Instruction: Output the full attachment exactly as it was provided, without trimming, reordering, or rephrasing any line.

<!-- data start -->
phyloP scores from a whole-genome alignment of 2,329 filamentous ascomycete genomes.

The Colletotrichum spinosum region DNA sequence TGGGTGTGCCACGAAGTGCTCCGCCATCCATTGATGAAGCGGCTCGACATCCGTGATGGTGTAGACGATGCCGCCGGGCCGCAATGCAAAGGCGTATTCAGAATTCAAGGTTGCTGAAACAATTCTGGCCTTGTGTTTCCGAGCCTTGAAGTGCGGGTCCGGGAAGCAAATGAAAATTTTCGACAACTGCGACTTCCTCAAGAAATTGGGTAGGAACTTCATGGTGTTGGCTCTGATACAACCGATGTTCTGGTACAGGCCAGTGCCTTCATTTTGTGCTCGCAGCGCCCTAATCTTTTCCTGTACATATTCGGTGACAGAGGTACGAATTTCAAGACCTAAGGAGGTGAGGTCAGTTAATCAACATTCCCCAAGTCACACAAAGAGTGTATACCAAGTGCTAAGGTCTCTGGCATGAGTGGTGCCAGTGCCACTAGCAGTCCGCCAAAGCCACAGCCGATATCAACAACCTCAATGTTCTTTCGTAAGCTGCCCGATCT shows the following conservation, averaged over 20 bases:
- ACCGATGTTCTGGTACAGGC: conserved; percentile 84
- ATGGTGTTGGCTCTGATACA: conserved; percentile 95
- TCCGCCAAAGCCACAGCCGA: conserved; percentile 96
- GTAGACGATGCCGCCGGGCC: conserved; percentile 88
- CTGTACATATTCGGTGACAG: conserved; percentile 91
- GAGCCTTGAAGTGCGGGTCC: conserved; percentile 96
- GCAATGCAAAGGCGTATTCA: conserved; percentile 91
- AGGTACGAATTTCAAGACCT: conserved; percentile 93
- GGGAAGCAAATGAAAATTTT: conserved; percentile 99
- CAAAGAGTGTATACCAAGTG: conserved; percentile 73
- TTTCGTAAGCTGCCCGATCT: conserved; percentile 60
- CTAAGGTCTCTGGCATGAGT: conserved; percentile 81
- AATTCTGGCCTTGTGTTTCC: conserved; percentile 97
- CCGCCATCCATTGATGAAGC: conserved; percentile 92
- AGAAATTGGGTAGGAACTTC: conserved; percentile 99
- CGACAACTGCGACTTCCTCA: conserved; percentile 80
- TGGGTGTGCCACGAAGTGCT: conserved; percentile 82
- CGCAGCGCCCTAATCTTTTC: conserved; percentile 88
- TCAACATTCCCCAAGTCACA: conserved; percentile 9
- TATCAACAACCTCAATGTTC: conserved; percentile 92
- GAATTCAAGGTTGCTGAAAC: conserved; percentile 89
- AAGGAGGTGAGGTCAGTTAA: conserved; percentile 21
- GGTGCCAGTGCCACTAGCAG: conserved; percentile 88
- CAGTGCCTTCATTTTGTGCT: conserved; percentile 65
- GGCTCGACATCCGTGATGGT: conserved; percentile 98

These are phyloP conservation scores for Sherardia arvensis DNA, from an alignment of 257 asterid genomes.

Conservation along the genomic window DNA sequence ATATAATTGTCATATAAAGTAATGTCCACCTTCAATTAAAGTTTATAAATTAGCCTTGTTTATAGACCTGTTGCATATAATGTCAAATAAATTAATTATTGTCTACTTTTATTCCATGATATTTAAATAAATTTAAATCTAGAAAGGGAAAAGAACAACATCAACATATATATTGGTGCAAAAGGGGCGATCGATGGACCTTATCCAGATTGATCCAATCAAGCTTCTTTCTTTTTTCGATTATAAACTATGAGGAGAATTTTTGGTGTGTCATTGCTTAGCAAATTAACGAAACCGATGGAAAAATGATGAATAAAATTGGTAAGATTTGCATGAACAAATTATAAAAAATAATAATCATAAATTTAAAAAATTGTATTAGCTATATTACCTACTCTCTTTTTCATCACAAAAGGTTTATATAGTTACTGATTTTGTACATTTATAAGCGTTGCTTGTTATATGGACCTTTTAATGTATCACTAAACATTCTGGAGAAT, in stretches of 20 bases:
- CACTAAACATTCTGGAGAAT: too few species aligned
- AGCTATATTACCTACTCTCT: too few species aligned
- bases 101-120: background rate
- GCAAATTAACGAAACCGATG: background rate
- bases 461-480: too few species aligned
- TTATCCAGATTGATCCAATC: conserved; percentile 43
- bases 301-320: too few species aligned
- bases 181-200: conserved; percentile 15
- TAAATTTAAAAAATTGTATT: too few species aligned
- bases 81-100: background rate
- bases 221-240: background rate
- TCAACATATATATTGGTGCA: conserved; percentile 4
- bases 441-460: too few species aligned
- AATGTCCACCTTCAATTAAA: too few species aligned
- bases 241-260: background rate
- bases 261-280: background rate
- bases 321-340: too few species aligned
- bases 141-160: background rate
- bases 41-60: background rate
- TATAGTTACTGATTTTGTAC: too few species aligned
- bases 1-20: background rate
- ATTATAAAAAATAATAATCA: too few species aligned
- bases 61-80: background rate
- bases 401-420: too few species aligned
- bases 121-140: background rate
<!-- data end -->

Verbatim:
phyloP scores from a whole-genome alignment of 2,329 filamentous ascomycete genomes.

The Colletotrichum spinosum region DNA sequence TGGGTGTGCCACGAAGTGCTCCGCCATCCATTGATGAAGCGGCTCGACATCCGTGATGGTGTAGACGATGCCGCCGGGCCGCAATGCAAAGGCGTATTCAGAATTCAAGGTTGCTGAAACAATTCTGGCCTTGTGTTTCCGAGCCTTGAAGTGCGGGTCCGGGAAGCAAATGAAAATTTTCGACAACTGCGACTTCCTCAAGAAATTGGGTAGGAACTTCATGGTGTTGGCTCTGATACAACCGATGTTCTGGTACAGGCCAGTGCCTTCATTTTGTGCTCGCAGCGCCCTAATCTTTTCCTGTACATATTCGGTGACAGAGGTACGAATTTCAAGACCTAAGGAGGTGAGGTCAGTTAATCAACATTCCCCAAGTCACACAAAGAGTGTATACCAAGTGCTAAGGTCTCTGGCATGAGTGGTGCCAGTGCCACTAGCAGTCCGCCAAAGCCACAGCCGATATCAACAACCTCAATGTTCTTTCGTAAGCTGCCCGATCT shows the following conservation, averaged over 20 bases:
- ACCGATGTTCTGGTACAGGC: conserved; percentile 84
- ATGGTGTTGGCTCTGATACA: conserved; percentile 95
- TCCGCCAAAGCCACAGCCGA: conserved; percentile 96
- GTAGACGATGCCGCCGGGCC: conserved; percentile 88
- CTGTACATATTCGGTGACAG: conserved; percentile 91
- GAGCCTTGAAGTGCGGGTCC: conserved; percentile 96
- GCAATGCAAAGGCGTATTCA: conserved; percentile 91
- AGGTACGAATTTCAAGACCT: conserved; percentile 93
- GGGAAGCAAATGAAAATTTT: conserved; percentile 99
- CAAAGAGTGTATACCAAGTG: conserved; percentile 73
- TTTCGTAAGCTGCCCGATCT: conserved; percentile 60
- CTAAGGTCTCTGGCATGAGT: conserved; percentile 81
- AATTCTGGCCTTGTGTTTCC: conserved; percentile 97
- CCGCCATCCATTGATGAAGC: conserved; percentile 92
- AGAAATTGGGTAGGAACTTC: conserved; percentile 99
- CGACAACTGCGACTTCCTCA: conserved; percentile 80
- TGGGTGTGCCACGAAGTGCT: conserved; percentile 82
- CGCAGCGCCCTAATCTTTTC: conserved; percentile 88
- TCAACATTCCCCAAGTCACA: conserved; percentile 9
- TATCAACAACCTCAATGTTC: conserved; percentile 92
- GAATTCAAGGTTGCTGAAAC: conserved; percentile 89
- AAGGAGGTGAGGTCAGTTAA: conserved; percentile 21
- GGTGCCAGTGCCACTAGCAG: conserved; percentile 88
- CAGTGCCTTCATTTTGTGCT: conserved; percentile 65
- GGCTCGACATCCGTGATGGT: conserved; percentile 98

These are phyloP conservation scores for Sherardia arvensis DNA, from an alignment of 257 asterid genomes.

Conservation along the genomic window DNA sequence ATATAATTGTCATATAAAGTAATGTCCACCTTCAATTAAAGTTTATAAATTAGCCTTGTTTATAGACCTGTTGCATATAATGTCAAATAAATTAATTATTGTCTACTTTTATTCCATGATATTTAAATAAATTTAAATCTAGAAAGGGAAAAGAACAACATCAACATATATATTGGTGCAAAAGGGGCGATCGATGGACCTTATCCAGATTGATCCAATCAAGCTTCTTTCTTTTTTCGATTATAAACTATGAGGAGAATTTTTGGTGTGTCATTGCTTAGCAAATTAACGAAACCGATGGAAAAATGATGAATAAAATTGGTAAGATTTGCATGAACAAATTATAAAAAATAATAATCATAAATTTAAAAAATTGTATTAGCTATATTACCTACTCTCTTTTTCATCACAAAAGGTTTATATAGTTACTGATTTTGTACATTTATAAGCGTTGCTTGTTATATGGACCTTTTAATGTATCACTAAACATTCTGGAGAAT, in stretches of 20 bases:
- CACTAAACATTCTGGAGAAT: too few species aligned
- AGCTATATTACCTACTCTCT: too few species aligned
- bases 101-120: background rate
- GCAAATTAACGAAACCGATG: background rate
- bases 461-480: too few species aligned
- TTATCCAGATTGATCCAATC: conserved; percentile 43
- bases 301-320: too few species aligned
- bases 181-200: conserved; percentile 15
- TAAATTTAAAAAATTGTATT: too few species aligned
- bases 81-100: background rate
- bases 221-240: background rate
- TCAACATATATATTGGTGCA: conserved; percentile 4
- bases 441-460: too few species aligned
- AATGTCCACCTTCAATTAAA: too few species aligned
- bases 241-260: background rate
- bases 261-280: background rate
- bases 321-340: too few species aligned
- bases 141-160: background rate
- bases 41-60: background rate
- TATAGTTACTGATTTTGTAC: too few species aligned
- bases 1-20: background rate
- ATTATAAAAAATAATAATCA: too few species aligned
- bases 61-80: background rate
- bases 401-420: too few species aligned
- bases 121-140: background rate